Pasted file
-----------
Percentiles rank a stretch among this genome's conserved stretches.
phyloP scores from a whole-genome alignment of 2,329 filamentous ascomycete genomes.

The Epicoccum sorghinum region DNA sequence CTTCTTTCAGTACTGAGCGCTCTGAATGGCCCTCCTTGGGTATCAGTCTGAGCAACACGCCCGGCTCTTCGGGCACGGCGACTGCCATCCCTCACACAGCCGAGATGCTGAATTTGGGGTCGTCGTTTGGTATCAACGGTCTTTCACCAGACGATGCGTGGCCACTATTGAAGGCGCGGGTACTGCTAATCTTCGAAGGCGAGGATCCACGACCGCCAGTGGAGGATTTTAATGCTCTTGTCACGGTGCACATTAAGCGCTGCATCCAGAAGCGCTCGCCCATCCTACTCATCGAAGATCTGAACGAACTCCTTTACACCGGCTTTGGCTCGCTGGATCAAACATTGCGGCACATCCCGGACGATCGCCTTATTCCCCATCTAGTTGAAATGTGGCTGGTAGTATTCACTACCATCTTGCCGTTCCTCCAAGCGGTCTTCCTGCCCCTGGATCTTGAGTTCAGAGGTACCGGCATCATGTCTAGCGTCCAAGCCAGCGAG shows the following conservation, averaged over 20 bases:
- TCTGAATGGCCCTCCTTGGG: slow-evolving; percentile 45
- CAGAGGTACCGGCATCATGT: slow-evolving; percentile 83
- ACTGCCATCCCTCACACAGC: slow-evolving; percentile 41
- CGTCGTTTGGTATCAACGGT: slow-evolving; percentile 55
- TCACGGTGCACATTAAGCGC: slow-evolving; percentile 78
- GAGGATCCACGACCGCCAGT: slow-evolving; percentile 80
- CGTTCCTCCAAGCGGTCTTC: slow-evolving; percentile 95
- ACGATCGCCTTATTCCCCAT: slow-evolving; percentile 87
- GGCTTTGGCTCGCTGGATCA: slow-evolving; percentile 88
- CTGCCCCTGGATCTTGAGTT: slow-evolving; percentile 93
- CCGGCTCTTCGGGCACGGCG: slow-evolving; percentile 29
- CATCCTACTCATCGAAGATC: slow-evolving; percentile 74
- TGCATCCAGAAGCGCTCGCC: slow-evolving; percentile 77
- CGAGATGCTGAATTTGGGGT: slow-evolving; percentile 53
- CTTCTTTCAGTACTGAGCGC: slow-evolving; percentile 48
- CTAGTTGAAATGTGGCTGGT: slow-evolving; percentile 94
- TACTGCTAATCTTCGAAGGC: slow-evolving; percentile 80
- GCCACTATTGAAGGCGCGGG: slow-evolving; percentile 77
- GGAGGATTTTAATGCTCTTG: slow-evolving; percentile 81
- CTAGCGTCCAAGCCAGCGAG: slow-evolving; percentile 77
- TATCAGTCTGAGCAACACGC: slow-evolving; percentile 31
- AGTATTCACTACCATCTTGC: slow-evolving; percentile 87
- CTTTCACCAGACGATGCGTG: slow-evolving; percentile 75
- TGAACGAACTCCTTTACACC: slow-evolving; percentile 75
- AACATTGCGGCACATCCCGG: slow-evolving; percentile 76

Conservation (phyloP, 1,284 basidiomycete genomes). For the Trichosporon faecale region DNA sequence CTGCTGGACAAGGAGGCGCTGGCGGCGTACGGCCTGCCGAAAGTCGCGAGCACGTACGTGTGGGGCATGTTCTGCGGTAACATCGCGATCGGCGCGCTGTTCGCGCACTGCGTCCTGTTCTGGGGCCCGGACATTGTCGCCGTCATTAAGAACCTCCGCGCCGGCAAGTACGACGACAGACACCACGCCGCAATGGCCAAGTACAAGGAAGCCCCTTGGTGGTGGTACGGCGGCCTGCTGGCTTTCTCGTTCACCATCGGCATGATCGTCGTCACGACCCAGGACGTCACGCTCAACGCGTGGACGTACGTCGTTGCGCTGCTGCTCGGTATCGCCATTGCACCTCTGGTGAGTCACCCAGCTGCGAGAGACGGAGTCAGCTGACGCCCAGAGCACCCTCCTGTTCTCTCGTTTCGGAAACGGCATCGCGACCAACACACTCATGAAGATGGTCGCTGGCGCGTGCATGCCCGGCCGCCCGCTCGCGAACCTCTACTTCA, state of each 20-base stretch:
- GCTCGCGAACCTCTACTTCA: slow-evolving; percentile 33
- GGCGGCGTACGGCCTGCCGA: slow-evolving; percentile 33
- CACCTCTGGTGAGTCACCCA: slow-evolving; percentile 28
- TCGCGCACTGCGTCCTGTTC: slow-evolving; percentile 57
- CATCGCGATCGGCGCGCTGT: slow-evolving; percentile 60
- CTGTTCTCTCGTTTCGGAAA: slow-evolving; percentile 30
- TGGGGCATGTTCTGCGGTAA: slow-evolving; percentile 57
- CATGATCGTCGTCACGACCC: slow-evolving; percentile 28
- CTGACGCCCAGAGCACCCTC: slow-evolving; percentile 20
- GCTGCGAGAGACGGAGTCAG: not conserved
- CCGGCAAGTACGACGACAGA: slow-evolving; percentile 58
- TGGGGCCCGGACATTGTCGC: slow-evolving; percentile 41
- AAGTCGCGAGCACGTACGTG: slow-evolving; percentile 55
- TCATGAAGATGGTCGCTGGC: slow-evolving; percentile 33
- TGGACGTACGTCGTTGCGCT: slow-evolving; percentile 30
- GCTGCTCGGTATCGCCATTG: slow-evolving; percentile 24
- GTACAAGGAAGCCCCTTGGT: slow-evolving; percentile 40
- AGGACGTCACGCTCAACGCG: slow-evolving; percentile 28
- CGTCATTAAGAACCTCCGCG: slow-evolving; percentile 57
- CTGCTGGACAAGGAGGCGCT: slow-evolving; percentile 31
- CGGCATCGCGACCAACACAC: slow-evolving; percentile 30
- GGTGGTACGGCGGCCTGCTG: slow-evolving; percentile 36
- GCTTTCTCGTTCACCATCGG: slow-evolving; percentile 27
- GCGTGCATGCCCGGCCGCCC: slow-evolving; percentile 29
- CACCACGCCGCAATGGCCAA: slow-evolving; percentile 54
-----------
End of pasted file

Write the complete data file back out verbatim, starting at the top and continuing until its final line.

Percentiles rank a stretch among this genome's conserved stretches.
phyloP scores from a whole-genome alignment of 2,329 filamentous ascomycete genomes.

The Epicoccum sorghinum region DNA sequence CTTCTTTCAGTACTGAGCGCTCTGAATGGCCCTCCTTGGGTATCAGTCTGAGCAACACGCCCGGCTCTTCGGGCACGGCGACTGCCATCCCTCACACAGCCGAGATGCTGAATTTGGGGTCGTCGTTTGGTATCAACGGTCTTTCACCAGACGATGCGTGGCCACTATTGAAGGCGCGGGTACTGCTAATCTTCGAAGGCGAGGATCCACGACCGCCAGTGGAGGATTTTAATGCTCTTGTCACGGTGCACATTAAGCGCTGCATCCAGAAGCGCTCGCCCATCCTACTCATCGAAGATCTGAACGAACTCCTTTACACCGGCTTTGGCTCGCTGGATCAAACATTGCGGCACATCCCGGACGATCGCCTTATTCCCCATCTAGTTGAAATGTGGCTGGTAGTATTCACTACCATCTTGCCGTTCCTCCAAGCGGTCTTCCTGCCCCTGGATCTTGAGTTCAGAGGTACCGGCATCATGTCTAGCGTCCAAGCCAGCGAG shows the following conservation, averaged over 20 bases:
- TCTGAATGGCCCTCCTTGGG: slow-evolving; percentile 45
- CAGAGGTACCGGCATCATGT: slow-evolving; percentile 83
- ACTGCCATCCCTCACACAGC: slow-evolving; percentile 41
- CGTCGTTTGGTATCAACGGT: slow-evolving; percentile 55
- TCACGGTGCACATTAAGCGC: slow-evolving; percentile 78
- GAGGATCCACGACCGCCAGT: slow-evolving; percentile 80
- CGTTCCTCCAAGCGGTCTTC: slow-evolving; percentile 95
- ACGATCGCCTTATTCCCCAT: slow-evolving; percentile 87
- GGCTTTGGCTCGCTGGATCA: slow-evolving; percentile 88
- CTGCCCCTGGATCTTGAGTT: slow-evolving; percentile 93
- CCGGCTCTTCGGGCACGGCG: slow-evolving; percentile 29
- CATCCTACTCATCGAAGATC: slow-evolving; percentile 74
- TGCATCCAGAAGCGCTCGCC: slow-evolving; percentile 77
- CGAGATGCTGAATTTGGGGT: slow-evolving; percentile 53
- CTTCTTTCAGTACTGAGCGC: slow-evolving; percentile 48
- CTAGTTGAAATGTGGCTGGT: slow-evolving; percentile 94
- TACTGCTAATCTTCGAAGGC: slow-evolving; percentile 80
- GCCACTATTGAAGGCGCGGG: slow-evolving; percentile 77
- GGAGGATTTTAATGCTCTTG: slow-evolving; percentile 81
- CTAGCGTCCAAGCCAGCGAG: slow-evolving; percentile 77
- TATCAGTCTGAGCAACACGC: slow-evolving; percentile 31
- AGTATTCACTACCATCTTGC: slow-evolving; percentile 87
- CTTTCACCAGACGATGCGTG: slow-evolving; percentile 75
- TGAACGAACTCCTTTACACC: slow-evolving; percentile 75
- AACATTGCGGCACATCCCGG: slow-evolving; percentile 76

Conservation (phyloP, 1,284 basidiomycete genomes). For the Trichosporon faecale region DNA sequence CTGCTGGACAAGGAGGCGCTGGCGGCGTACGGCCTGCCGAAAGTCGCGAGCACGTACGTGTGGGGCATGTTCTGCGGTAACATCGCGATCGGCGCGCTGTTCGCGCACTGCGTCCTGTTCTGGGGCCCGGACATTGTCGCCGTCATTAAGAACCTCCGCGCCGGCAAGTACGACGACAGACACCACGCCGCAATGGCCAAGTACAAGGAAGCCCCTTGGTGGTGGTACGGCGGCCTGCTGGCTTTCTCGTTCACCATCGGCATGATCGTCGTCACGACCCAGGACGTCACGCTCAACGCGTGGACGTACGTCGTTGCGCTGCTGCTCGGTATCGCCATTGCACCTCTGGTGAGTCACCCAGCTGCGAGAGACGGAGTCAGCTGACGCCCAGAGCACCCTCCTGTTCTCTCGTTTCGGAAACGGCATCGCGACCAACACACTCATGAAGATGGTCGCTGGCGCGTGCATGCCCGGCCGCCCGCTCGCGAACCTCTACTTCA, state of each 20-base stretch:
- GCTCGCGAACCTCTACTTCA: slow-evolving; percentile 33
- GGCGGCGTACGGCCTGCCGA: slow-evolving; percentile 33
- CACCTCTGGTGAGTCACCCA: slow-evolving; percentile 28
- TCGCGCACTGCGTCCTGTTC: slow-evolving; percentile 57
- CATCGCGATCGGCGCGCTGT: slow-evolving; percentile 60
- CTGTTCTCTCGTTTCGGAAA: slow-evolving; percentile 30
- TGGGGCATGTTCTGCGGTAA: slow-evolving; percentile 57
- CATGATCGTCGTCACGACCC: slow-evolving; percentile 28
- CTGACGCCCAGAGCACCCTC: slow-evolving; percentile 20
- GCTGCGAGAGACGGAGTCAG: not conserved
- CCGGCAAGTACGACGACAGA: slow-evolving; percentile 58
- TGGGGCCCGGACATTGTCGC: slow-evolving; percentile 41
- AAGTCGCGAGCACGTACGTG: slow-evolving; percentile 55
- TCATGAAGATGGTCGCTGGC: slow-evolving; percentile 33
- TGGACGTACGTCGTTGCGCT: slow-evolving; percentile 30
- GCTGCTCGGTATCGCCATTG: slow-evolving; percentile 24
- GTACAAGGAAGCCCCTTGGT: slow-evolving; percentile 40
- AGGACGTCACGCTCAACGCG: slow-evolving; percentile 28
- CGTCATTAAGAACCTCCGCG: slow-evolving; percentile 57
- CTGCTGGACAAGGAGGCGCT: slow-evolving; percentile 31
- CGGCATCGCGACCAACACAC: slow-evolving; percentile 30
- GGTGGTACGGCGGCCTGCTG: slow-evolving; percentile 36
- GCTTTCTCGTTCACCATCGG: slow-evolving; percentile 27
- GCGTGCATGCCCGGCCGCCC: slow-evolving; percentile 29
- CACCACGCCGCAATGGCCAA: slow-evolving; percentile 54